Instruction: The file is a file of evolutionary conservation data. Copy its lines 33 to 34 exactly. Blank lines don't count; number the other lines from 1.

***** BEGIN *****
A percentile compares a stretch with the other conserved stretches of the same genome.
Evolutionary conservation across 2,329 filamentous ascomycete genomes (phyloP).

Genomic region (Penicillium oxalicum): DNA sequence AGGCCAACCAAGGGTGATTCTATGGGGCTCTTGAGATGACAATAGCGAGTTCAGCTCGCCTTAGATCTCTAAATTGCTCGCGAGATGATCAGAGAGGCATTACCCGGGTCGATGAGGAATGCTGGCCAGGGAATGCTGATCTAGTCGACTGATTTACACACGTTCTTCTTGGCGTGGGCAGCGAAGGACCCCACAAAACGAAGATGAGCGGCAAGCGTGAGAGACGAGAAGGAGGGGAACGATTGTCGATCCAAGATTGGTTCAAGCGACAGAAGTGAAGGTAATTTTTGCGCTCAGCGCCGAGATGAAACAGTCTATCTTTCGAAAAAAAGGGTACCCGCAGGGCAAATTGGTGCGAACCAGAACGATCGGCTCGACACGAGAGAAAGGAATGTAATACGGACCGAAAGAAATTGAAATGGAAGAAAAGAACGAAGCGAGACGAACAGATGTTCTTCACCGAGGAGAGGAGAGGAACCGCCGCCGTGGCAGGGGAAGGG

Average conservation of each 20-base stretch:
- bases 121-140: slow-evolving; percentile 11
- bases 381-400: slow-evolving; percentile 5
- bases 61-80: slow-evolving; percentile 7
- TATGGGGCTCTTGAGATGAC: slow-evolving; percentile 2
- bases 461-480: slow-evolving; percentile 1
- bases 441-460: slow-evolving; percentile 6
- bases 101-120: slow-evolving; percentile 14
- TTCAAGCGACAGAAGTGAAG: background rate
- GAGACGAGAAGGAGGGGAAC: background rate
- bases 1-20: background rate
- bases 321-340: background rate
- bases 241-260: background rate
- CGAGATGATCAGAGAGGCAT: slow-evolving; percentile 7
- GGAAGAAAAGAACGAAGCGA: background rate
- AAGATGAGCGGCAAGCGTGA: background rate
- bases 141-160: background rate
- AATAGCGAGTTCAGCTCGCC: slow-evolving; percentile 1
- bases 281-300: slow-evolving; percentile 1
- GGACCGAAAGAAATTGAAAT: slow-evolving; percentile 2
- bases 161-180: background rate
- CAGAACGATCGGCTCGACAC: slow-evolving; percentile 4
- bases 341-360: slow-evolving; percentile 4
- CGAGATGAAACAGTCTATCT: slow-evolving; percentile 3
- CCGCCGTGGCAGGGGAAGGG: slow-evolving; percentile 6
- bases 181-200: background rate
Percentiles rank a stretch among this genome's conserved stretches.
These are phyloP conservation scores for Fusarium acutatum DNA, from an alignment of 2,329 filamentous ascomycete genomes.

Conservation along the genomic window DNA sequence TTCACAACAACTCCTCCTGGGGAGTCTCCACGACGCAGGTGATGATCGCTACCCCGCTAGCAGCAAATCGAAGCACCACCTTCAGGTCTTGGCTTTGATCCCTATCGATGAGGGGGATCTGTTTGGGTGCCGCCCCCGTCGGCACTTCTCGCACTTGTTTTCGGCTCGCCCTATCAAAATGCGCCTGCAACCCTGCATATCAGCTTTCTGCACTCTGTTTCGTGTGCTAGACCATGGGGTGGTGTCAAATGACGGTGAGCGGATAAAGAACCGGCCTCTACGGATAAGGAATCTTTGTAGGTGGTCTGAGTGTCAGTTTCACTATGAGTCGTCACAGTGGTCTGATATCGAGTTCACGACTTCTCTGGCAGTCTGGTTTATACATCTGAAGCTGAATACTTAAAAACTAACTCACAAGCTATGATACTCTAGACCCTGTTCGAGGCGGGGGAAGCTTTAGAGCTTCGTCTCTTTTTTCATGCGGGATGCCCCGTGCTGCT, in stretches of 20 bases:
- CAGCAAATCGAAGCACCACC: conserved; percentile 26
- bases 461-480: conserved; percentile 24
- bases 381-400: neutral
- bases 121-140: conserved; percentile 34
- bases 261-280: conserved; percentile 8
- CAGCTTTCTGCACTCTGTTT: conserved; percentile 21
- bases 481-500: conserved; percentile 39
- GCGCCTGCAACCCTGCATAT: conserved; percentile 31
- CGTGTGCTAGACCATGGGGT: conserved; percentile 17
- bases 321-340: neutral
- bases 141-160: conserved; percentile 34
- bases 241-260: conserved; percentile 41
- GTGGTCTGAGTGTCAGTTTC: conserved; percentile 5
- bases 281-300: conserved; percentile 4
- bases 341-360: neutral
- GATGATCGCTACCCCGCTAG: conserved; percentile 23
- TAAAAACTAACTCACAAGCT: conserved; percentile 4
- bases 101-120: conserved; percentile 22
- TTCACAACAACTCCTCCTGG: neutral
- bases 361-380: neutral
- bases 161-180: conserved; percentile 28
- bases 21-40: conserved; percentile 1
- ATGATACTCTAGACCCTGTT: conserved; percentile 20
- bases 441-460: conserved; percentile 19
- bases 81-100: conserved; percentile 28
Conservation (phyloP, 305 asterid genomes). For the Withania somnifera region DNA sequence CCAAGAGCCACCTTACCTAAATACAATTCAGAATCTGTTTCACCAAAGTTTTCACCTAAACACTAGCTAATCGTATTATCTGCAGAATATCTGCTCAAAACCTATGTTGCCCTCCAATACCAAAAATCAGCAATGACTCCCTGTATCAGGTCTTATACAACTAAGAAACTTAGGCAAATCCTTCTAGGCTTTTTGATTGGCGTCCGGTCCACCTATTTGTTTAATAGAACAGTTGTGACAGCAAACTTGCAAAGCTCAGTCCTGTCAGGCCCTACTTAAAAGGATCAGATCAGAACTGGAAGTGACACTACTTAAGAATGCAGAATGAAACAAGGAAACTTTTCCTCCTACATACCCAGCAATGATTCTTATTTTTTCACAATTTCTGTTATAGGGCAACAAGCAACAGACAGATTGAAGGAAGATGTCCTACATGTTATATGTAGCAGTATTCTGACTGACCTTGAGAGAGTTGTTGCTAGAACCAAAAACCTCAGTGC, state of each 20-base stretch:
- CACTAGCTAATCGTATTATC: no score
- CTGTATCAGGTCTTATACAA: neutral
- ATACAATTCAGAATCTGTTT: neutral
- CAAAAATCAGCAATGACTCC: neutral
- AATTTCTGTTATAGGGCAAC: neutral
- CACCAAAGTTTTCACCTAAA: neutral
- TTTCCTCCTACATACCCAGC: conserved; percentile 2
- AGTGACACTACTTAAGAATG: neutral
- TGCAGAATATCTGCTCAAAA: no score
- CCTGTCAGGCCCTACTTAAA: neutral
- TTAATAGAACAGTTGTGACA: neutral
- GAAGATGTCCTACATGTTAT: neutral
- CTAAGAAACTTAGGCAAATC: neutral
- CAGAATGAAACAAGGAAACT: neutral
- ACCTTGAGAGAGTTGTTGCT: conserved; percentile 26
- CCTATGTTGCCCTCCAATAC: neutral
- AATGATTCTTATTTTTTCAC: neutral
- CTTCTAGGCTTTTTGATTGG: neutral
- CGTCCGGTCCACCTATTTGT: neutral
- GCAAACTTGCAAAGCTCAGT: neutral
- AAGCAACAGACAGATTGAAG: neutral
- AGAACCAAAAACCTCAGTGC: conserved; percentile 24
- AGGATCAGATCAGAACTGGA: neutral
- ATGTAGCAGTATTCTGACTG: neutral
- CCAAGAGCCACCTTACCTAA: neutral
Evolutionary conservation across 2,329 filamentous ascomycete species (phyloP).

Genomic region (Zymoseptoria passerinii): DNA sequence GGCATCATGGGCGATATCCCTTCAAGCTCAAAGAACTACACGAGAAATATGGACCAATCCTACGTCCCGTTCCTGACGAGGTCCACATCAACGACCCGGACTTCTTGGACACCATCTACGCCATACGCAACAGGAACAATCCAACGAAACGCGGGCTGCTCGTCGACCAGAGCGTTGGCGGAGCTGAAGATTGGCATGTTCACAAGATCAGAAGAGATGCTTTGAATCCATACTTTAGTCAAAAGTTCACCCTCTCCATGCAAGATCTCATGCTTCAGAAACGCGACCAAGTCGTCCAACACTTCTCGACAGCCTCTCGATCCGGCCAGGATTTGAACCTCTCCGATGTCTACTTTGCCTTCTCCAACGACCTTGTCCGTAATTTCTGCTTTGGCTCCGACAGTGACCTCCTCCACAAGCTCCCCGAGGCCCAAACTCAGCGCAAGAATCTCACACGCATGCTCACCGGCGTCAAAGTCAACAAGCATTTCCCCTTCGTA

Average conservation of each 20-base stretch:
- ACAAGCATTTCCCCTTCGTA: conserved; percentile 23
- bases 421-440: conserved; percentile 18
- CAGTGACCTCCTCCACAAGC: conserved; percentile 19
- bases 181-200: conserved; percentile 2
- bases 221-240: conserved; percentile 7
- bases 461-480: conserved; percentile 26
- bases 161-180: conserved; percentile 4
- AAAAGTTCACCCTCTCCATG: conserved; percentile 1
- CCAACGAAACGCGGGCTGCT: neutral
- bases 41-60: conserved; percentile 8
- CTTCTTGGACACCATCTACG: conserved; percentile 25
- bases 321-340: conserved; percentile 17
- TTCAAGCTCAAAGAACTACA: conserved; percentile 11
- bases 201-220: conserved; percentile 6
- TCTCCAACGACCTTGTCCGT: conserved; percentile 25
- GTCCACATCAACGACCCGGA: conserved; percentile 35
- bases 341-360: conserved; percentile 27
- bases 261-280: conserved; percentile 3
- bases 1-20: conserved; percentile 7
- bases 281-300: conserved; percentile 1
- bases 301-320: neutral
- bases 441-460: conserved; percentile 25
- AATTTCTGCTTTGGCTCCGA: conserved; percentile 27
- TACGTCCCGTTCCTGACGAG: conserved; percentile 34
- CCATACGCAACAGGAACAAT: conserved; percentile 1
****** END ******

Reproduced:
- CAGCAAATCGAAGCACCACC: conserved; percentile 26
- bases 461-480: conserved; percentile 24